William Gilly, a professor of biology at Stanford University’s Hopkins Marine Station, embarked on new expedition this month to study jumbo squid in the Gulf of California on the National Science Foundation–funded research vessel New Horizon. This is his second blog post about the trip.

By William Gilly

SEA OF CORTEZ— As we moved up the Gulf towards Guaymas, we continued to prepare our equipment. Actually, this will be a never-ending focus for the next two weeks. A research cruise in most cases is a creation in progress, and ‘equipment’ in our case ranges from Brad Seibel’s industrial-scale plumbing system for keeping big squid alive during experiments to our collection of fishing gear to catch squid. Everything will need constant, meticulous attention.

We arrived in Guaymas mid-afternoon and collected the rest of our party by 7 pm and immediately headed out to deep water about 10 miles offshore for our first exploratory squid jigging session. We arrived around 10:00 pm at the chosen site where a finger-like canyon poked back toward Guaymas. We immediately began to catch squid, and this had a predictable effect. We believe that catching a squid automatically triggers joyful exuberance. We have seen this phenomenon hundreds of times over the last decade. If there is photo of someone frowning while holding up a squid for the camera, we would like to see it. We doubt such an image exits.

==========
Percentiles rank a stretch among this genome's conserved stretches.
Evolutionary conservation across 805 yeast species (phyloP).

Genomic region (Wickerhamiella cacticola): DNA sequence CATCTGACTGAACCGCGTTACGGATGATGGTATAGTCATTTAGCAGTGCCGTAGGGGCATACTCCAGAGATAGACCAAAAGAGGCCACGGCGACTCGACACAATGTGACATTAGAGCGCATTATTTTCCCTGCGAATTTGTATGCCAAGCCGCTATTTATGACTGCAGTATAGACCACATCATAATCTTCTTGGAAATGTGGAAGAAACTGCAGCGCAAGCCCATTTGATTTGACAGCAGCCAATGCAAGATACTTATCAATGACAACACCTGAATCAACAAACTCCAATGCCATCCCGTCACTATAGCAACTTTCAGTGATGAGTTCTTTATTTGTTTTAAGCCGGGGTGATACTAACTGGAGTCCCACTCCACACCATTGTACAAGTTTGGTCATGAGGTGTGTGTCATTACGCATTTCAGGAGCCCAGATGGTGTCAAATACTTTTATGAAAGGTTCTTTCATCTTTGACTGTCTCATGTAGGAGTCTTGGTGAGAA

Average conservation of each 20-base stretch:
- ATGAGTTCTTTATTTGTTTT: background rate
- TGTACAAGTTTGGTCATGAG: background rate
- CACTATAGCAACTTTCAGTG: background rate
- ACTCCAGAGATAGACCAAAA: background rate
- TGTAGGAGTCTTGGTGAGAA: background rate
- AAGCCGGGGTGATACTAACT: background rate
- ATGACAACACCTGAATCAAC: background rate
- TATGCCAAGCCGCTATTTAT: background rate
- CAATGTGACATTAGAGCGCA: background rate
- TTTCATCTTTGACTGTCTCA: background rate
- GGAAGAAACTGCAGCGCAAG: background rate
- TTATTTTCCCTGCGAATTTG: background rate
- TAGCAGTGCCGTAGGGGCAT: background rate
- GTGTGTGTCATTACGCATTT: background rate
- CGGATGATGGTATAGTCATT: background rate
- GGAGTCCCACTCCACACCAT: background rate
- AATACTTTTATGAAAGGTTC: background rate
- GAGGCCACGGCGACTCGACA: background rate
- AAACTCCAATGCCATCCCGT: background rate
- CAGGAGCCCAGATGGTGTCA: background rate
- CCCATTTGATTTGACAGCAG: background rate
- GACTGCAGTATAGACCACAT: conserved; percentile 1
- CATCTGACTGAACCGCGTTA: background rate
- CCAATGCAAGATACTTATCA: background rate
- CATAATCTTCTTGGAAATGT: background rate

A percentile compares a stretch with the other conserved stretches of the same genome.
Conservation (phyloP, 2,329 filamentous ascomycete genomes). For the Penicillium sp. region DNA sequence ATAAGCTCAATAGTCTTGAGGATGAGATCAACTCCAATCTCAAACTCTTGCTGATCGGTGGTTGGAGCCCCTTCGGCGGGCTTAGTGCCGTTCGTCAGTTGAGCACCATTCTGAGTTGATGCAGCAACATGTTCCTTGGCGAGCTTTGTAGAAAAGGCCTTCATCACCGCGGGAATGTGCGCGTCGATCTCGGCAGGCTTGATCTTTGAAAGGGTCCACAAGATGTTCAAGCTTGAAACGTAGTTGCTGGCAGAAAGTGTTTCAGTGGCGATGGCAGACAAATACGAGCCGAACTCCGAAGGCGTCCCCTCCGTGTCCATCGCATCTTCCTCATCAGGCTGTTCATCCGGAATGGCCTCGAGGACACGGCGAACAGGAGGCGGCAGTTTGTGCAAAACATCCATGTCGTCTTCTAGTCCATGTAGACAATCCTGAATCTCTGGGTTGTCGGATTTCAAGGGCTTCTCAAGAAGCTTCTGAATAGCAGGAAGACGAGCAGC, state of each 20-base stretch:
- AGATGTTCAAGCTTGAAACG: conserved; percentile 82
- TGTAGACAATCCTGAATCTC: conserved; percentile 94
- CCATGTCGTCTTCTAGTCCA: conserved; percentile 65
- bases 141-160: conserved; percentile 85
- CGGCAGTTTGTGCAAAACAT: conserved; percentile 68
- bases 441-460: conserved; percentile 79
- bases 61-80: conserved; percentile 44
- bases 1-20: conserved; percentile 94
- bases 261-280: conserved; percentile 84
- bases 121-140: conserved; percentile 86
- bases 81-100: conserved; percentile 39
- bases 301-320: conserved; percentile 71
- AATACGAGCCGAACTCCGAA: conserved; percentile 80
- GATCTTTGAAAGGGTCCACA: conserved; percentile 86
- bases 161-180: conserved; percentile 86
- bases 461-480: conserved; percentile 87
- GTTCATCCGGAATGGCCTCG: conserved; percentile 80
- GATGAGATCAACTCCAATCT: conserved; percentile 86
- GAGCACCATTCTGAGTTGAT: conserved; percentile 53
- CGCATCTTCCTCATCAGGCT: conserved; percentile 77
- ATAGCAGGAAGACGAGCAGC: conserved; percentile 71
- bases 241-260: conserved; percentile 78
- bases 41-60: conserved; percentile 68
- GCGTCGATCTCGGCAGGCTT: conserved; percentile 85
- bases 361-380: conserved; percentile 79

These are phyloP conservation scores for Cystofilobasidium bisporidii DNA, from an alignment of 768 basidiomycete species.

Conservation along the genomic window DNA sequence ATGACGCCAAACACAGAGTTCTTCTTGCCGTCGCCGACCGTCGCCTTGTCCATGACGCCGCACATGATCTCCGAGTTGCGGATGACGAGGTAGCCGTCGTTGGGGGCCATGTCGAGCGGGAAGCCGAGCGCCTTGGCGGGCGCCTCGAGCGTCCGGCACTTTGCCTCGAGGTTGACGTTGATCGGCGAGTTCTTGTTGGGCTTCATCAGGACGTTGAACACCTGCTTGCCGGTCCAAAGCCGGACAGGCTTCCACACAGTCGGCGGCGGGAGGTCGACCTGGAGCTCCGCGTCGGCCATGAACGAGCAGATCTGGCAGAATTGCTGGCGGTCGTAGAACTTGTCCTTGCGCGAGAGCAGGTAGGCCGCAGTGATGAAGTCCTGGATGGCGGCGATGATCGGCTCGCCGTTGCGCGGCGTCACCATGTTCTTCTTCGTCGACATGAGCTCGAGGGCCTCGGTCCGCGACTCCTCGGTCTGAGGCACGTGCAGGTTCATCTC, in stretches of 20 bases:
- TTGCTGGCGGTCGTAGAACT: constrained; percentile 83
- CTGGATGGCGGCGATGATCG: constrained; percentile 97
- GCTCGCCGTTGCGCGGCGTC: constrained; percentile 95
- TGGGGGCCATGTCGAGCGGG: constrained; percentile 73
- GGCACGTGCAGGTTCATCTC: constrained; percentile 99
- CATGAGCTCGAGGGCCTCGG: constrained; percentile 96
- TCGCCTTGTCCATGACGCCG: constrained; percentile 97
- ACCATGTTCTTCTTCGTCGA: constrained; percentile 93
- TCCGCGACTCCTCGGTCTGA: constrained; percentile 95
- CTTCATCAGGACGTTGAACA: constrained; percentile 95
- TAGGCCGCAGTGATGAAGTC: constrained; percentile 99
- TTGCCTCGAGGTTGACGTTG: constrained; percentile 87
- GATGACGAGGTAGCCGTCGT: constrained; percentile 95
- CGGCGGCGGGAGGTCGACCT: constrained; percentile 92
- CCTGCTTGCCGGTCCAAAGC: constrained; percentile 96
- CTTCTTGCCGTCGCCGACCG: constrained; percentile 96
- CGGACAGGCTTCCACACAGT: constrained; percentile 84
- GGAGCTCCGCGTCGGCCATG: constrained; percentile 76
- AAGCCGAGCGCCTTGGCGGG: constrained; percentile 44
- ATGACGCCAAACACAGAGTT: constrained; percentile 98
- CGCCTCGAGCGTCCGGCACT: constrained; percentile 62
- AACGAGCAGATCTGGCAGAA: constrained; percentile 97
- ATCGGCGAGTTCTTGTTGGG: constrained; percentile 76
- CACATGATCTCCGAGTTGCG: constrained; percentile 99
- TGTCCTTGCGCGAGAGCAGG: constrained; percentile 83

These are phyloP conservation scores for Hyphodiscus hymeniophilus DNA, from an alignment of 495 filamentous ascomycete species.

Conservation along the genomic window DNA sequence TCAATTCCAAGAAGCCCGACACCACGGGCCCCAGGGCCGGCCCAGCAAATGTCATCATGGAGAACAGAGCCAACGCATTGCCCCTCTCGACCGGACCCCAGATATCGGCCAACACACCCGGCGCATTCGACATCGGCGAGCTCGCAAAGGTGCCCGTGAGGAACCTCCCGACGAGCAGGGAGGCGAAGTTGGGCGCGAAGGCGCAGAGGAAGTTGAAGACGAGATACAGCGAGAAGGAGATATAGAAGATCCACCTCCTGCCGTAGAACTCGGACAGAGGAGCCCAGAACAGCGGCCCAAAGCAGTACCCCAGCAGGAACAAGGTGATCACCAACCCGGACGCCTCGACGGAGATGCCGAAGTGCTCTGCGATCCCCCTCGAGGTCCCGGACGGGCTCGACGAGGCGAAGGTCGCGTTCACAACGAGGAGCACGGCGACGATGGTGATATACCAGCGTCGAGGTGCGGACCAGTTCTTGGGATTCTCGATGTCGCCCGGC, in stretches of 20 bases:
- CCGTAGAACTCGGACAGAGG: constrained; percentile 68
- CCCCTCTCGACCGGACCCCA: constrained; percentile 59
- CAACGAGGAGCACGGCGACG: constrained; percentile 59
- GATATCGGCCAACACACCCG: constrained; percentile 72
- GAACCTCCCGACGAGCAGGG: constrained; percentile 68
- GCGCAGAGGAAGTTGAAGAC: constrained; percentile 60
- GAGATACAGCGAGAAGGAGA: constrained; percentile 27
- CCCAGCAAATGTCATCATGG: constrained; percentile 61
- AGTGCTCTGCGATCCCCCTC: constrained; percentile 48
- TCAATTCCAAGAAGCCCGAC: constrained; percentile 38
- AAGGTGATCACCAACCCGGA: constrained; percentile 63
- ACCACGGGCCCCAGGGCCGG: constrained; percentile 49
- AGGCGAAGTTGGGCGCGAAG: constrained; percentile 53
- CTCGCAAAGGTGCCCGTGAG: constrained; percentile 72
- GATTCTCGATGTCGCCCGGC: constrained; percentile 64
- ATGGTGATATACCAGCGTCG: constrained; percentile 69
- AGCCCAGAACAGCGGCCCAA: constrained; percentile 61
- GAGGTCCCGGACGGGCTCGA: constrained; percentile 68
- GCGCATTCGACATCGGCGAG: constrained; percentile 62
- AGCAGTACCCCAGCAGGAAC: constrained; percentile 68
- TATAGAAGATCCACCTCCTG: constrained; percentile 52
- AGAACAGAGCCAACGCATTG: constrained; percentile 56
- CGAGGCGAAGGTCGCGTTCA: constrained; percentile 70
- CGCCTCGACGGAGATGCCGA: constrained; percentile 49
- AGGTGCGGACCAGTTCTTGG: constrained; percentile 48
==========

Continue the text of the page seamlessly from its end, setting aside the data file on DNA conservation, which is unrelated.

Within an hour or so we collected our target sample of 20 to 30 squid. They were lined up sequentially on deck, measured, weighed, sexed and assessed for stage of maturity. This is information is simple but vital for two main reasons.

First, it is necessary to confirm the size of animals being sampled by the scientific sonar system on board that is being used by the Oregon State group. Acoustic data collected shows the depth where the squid and their prey are, and it can also be used to calculate numbers of squid or biomass – but only if you know how large the squid are that are being sampled acoustically. This is standard fare for acoustic assessment of fin-fish fisheries around the world, but use of such methods with squid is much less widespread. Kelly Benoit-Bird’s team from Oregon State is doing pioneering work in this area, and her insights and creativity were recognized with a MacArthur award in 2010.

Read the rest at Scientific American.